”Lieben meine Affe-monkey!”

The story is about a 16-year-old Canuck who gets pregnant by her Canuck friend and then finds a couple to adopt her baby after a Canuck at the abortion clinic tells her in thickly-accented Canadian, “All babies want to be born.” Their Canada talk is never explained, I’m guessing because the actors had to devote most of their ability to contorting their brains around the graceless and over-written dialog. It kind of gives it a Degrassi High on Growth-Hormones feel -- only 1000 times more annoying. Only Juno’s dad seems passably Minnesotan. It’s also obviously filmed nowhere near Minnesota but that sort of authenticity rides Miss Daisy-style to the chauffeur/plot that's too busy stroking its "beef sword" (to borrow another barf-inducing Juno-ism) to deal with such obvious details.

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Control

Posted by Eric Brightwell, October 29, 2007 11:21am | Post a Comment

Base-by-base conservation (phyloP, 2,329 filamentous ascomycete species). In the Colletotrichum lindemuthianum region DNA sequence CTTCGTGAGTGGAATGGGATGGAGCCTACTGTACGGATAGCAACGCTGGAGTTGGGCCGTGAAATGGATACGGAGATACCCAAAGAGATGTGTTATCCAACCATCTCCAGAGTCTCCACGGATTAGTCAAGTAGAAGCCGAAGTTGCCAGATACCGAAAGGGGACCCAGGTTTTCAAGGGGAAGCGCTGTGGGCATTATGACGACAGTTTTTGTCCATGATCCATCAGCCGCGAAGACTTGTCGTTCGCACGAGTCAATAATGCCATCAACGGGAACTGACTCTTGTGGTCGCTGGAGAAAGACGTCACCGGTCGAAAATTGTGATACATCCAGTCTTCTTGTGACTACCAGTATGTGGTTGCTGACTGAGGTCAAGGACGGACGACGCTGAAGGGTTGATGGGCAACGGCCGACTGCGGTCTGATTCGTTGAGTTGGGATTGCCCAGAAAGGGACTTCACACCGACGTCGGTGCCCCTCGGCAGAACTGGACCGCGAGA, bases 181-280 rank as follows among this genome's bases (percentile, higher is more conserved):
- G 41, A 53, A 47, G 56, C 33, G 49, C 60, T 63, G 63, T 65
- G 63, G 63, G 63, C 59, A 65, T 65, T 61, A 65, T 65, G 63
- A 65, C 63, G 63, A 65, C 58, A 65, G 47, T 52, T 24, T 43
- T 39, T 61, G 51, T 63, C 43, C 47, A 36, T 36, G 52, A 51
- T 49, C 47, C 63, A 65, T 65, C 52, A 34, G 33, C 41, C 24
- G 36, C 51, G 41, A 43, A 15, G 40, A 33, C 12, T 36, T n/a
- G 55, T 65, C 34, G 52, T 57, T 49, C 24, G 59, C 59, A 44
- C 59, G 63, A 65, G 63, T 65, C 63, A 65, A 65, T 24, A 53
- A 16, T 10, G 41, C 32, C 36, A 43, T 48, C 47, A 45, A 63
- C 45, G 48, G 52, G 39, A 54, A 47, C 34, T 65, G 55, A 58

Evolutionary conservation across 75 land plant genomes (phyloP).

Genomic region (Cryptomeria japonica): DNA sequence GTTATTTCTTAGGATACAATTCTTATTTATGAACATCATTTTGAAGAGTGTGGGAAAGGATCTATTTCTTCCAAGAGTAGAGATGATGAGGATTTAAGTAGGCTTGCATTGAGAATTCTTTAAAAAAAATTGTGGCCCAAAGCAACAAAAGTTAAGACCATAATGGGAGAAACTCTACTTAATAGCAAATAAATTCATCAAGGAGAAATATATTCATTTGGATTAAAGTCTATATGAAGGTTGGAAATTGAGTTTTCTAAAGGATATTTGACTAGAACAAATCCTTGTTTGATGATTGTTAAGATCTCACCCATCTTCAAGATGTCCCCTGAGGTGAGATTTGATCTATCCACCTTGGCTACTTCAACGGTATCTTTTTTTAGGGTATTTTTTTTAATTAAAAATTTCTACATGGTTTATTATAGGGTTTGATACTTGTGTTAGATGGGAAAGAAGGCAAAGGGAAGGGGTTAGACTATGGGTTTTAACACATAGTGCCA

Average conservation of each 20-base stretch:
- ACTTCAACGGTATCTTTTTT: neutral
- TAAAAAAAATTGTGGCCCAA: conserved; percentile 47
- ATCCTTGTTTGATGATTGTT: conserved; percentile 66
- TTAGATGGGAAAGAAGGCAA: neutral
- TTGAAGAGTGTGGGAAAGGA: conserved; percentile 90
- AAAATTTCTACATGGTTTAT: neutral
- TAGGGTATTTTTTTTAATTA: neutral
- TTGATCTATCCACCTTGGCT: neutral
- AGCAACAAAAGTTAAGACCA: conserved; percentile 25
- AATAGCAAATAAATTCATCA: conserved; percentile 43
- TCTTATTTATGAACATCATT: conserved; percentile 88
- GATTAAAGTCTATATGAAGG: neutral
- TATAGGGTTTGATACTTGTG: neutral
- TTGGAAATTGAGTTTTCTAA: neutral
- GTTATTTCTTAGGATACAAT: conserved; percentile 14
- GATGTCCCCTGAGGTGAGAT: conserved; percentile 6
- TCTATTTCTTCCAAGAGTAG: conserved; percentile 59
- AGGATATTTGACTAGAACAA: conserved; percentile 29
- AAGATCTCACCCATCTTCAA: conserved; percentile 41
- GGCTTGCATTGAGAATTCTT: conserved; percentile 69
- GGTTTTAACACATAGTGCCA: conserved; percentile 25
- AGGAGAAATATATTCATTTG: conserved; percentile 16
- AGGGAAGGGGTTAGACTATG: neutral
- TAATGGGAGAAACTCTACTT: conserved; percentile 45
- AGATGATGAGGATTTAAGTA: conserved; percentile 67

I saw Control with Morten. It's the movie about Joy Division and more specifically Ian Curtis. It's funny because the first I heard of it was critics tripping over themselves to point out that they liked it though they'd never heard of the band. The point is always pretty much, "I'm a square. I'd never heard of these guys but I liked the movie, although for a rock band, they sure weren't that much fun." I wonder what those critics were listening to back then. To me, Joy Division is one of those bands that, if you have taste, you should've at least heard during their existence if you were teenage or older. I mean, how separate are the worlds of music and movies that you'd have us believe you've got great taste and an ear to the underground if you still haven't heard of Joy Division? What bigger independent bands were there in the late '70s? And didn't you review 24 Hour Party People not five years ago?